young are born in a relatively underdeveloped state; they are unable to feed or care for themselves or locomote independently for a period of time after birth/hatching. In birds, naked and helpless after hatching.

bilateral symmetry

having body symmetry such that the animal can be divided in one plane into two mirror-image halves. Animals with bilateral symmetry have dorsal and ventral sides, as well as anterior and posterior ends. Synapomorphy of the Bilateria.


flesh of dead animals.


uses smells or other chemicals to communicate


having markings, coloration, shapes, or other features that cause an animal to be camouflaged in its natural environment; being difficult to see or otherwise detect.


humans benefit economically by promoting tourism that focuses on the appreciation of natural areas or animals. Ecotourism implies that there are existing programs that profit from the appreciation of natural areas or animals.


animals that use metabolically generated heat to regulate body temperature independently of ambient temperature. Endothermy is a synapomorphy of the Mammalia, although it may have arisen in a (now extinct) synapsid ancestor; the fossil record does not distinguish these possibilities. Convergent in birds.


union of egg and spermatozoan

island endemic

animals that live only on an island or set of islands.


offspring are produced in more than one group (litters, clutches, etc.) and across multiple seasons (or other periods hospitable to reproduction). Iteroparous animals must, by definition, survive over multiple seasons (or periodic condition changes).


having the capacity to move from one place to another.

native range

the area in which the animal is naturally found, the region in which it is endemic.


active during the night


an animal that mainly eats all kinds of things, including plants and animals

scrub forest

scrub forests develop in areas that experience dry seasons.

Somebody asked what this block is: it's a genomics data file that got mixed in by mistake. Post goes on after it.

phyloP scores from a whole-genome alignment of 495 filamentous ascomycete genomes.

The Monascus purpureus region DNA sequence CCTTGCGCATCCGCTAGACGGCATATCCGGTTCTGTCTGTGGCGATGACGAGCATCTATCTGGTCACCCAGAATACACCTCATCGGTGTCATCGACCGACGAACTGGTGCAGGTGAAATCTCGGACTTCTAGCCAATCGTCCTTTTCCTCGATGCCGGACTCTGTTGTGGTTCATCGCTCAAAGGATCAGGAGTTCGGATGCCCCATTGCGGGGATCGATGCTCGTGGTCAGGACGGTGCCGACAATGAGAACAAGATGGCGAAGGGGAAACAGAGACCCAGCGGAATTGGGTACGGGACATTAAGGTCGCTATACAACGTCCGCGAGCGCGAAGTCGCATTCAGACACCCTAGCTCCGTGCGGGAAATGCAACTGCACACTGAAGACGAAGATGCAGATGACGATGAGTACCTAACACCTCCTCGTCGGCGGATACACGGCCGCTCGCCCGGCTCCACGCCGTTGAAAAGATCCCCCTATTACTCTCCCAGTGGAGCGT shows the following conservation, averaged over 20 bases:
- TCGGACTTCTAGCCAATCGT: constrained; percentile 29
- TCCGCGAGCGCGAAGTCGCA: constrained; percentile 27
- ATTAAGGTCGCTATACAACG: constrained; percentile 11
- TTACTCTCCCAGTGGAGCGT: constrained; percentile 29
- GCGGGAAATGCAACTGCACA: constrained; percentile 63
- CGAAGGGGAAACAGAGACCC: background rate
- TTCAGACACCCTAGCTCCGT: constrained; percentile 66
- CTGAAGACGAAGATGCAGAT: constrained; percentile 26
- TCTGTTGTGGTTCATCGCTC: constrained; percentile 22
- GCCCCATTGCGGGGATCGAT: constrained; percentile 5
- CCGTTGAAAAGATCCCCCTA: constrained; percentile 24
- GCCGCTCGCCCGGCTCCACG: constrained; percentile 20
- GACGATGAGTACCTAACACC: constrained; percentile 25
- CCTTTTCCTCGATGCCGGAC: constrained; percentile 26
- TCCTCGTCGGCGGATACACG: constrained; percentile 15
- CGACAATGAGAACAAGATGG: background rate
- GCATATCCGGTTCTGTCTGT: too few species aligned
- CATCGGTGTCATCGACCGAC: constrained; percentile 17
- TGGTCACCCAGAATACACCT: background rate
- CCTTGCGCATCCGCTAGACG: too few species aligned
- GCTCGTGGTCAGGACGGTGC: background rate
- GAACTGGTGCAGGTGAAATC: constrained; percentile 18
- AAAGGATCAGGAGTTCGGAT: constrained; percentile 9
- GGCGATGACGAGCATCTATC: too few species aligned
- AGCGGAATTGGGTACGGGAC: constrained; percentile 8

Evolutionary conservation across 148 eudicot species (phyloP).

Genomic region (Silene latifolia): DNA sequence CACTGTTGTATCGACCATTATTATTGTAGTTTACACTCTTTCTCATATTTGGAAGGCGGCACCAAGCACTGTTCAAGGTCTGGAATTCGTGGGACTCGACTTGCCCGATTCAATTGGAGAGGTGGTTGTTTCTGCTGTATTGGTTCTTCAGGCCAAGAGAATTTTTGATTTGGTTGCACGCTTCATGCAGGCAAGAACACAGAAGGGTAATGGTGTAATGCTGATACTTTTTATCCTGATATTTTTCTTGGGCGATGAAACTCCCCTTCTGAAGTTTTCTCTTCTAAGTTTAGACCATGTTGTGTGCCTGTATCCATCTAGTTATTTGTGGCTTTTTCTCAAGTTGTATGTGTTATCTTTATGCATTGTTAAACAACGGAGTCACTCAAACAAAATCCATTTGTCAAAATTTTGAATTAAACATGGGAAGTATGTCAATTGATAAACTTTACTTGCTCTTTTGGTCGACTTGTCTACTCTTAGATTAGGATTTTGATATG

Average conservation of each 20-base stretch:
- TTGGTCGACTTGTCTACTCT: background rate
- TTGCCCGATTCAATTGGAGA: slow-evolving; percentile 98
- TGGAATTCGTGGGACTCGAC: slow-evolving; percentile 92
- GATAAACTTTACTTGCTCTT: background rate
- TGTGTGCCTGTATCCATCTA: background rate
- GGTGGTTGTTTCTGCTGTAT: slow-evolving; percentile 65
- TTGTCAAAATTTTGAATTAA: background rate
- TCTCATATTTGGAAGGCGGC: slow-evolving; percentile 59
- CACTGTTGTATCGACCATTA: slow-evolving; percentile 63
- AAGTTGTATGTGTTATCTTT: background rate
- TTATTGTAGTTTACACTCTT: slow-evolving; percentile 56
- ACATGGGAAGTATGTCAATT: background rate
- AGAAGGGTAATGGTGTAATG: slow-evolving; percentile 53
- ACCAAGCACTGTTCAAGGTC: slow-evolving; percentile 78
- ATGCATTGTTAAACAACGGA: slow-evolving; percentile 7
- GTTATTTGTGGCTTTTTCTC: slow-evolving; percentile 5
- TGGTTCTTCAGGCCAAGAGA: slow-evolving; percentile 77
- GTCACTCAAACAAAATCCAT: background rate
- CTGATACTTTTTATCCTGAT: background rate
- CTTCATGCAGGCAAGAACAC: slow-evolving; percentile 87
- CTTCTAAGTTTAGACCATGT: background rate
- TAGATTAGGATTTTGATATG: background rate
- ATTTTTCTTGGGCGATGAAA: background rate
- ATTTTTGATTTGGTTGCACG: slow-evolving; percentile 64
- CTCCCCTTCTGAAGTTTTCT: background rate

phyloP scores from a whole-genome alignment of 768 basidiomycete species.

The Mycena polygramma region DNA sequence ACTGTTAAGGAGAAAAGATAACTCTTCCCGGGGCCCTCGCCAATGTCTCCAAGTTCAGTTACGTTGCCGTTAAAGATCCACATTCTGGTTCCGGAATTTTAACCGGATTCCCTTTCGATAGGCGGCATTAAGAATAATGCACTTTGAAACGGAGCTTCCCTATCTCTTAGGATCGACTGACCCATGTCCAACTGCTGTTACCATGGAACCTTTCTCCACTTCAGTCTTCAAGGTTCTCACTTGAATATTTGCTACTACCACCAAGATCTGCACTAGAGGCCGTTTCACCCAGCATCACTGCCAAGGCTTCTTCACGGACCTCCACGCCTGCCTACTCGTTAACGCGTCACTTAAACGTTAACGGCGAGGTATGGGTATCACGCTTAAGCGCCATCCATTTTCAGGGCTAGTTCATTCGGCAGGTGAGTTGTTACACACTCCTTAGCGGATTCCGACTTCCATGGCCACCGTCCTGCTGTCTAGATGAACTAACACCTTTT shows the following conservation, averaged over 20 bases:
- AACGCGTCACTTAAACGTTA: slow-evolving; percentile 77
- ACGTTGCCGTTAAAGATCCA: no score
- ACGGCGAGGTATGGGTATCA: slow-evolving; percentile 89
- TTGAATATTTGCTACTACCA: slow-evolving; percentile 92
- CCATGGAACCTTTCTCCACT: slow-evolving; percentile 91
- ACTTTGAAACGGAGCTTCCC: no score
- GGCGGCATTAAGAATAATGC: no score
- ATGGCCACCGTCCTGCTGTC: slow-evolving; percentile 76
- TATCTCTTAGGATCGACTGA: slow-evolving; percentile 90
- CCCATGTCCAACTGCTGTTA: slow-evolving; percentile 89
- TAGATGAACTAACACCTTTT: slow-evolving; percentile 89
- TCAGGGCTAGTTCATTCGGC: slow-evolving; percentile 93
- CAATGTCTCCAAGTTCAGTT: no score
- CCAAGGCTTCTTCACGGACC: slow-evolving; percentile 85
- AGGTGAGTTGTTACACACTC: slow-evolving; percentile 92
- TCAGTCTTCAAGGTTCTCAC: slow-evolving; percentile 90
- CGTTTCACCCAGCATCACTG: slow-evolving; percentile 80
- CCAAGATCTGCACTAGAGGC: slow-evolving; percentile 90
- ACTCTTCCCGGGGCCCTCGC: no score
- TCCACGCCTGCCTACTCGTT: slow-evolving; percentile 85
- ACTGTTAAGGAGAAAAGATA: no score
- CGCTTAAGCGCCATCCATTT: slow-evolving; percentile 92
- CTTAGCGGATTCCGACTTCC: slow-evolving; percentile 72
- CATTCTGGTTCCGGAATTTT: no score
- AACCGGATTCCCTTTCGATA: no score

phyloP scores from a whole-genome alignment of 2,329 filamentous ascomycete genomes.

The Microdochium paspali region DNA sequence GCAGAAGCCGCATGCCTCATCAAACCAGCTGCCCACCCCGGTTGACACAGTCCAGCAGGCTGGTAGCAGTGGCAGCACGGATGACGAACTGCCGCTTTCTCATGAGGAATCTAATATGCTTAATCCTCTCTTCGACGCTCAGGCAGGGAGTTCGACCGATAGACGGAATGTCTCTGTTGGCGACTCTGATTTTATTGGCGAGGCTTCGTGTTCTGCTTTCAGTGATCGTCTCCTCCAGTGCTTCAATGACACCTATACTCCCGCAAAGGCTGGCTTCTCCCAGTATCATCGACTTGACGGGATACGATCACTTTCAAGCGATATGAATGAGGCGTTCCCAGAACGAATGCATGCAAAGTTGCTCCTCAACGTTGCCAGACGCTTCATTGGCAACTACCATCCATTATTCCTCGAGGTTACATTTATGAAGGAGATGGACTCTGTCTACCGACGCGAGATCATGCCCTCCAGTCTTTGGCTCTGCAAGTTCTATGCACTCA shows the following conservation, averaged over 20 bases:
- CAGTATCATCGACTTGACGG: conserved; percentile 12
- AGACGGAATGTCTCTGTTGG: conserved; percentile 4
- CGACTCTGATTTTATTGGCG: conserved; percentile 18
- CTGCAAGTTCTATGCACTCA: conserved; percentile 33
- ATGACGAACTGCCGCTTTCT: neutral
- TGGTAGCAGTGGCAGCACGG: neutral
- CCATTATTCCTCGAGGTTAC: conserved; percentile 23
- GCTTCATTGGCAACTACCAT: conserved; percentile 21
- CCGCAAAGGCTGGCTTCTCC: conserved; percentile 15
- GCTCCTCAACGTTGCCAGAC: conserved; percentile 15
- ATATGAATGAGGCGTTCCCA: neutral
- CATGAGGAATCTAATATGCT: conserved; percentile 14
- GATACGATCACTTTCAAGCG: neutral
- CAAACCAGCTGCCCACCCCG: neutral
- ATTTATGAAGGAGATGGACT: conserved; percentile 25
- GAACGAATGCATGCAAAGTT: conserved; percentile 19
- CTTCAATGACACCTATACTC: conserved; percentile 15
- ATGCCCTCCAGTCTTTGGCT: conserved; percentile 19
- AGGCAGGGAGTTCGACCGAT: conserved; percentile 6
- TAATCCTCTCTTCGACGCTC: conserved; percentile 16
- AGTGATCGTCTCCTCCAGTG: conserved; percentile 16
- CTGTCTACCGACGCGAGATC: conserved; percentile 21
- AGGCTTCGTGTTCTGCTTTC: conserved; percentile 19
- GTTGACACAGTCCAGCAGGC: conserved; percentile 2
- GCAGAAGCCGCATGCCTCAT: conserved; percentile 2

seasonal breeding

breeding is confined to a particular season


reproduction that includes combining the genetic contribution of two individuals, a male and a female


uses touch to communicate


Living on the ground.


the region of the earth that surrounds the equator, from 23.5 degrees north to 23.5 degrees south.


uses sight to communicate


reproduction in which fertilization and development take place within the female body and the developing embryo derives nourishment from the female.


Brosset, A. 1963. Satut actuel des mammifères des îles Galapagos. Mammalia, 27: 323-341.

Clark, D. 1979. A centipede preying on a nestling rice rat (Oryzomys bauri). Journal of Mammalogy, 60 (3): 654.

Clark, D. 1980. Population Ecology of an endemic neotropical island rodent: Pryzomys bauri of Santa Fe Island, Galapagos, Ecuador. The Journal of Animal Ecology, 49 (1): 185-198.

Clark, D., D. Clark. 1981. Efffects of seed dispersal by animals on the regeneration of Bursera graveolens (Burseraceae) on Santa Fe Island, Galápagos. Oecologia, 49: 73-75.

D'Elia, G. 2004. Rice, mice, and relatives IV: South American rats and mice (Sigmodontinae). Pp. 263-279 in M Hutchins, D Kleiman, V Geist, M McDade, eds. Grzimek's animal life encyclopedia, Vol. 16: Mammals V, 2nd Edition. Farmington Hills, MI: Gale Group.

Dowler, R., D. Carroll, C. Edwards. 2000. Rediscovery of rodents (Genus Nesoryzomys) considered extinct in the Galápagos Islands. Oryx, 34 (2): 109-117.

Gippoliti, S. 2002. "Oryzomys galapagoensis" (On-line). 2004 IUCN red list of threatened species. Accessed March 18, 2006 at http://www.redlist.org.

Niethammer, J. 1990. Burrowing rodents. Pp. 206-275 in S Parker, ed. Grzimek's Encyclopedia of Mammals, Vol. 3, English Language Edition. United States: McGraw-Hill Publishing Company.

Swash, A., R. Still. 2000. Birds, mammals, and reptiles of the Galápagos Islands. United States: Yale University Press.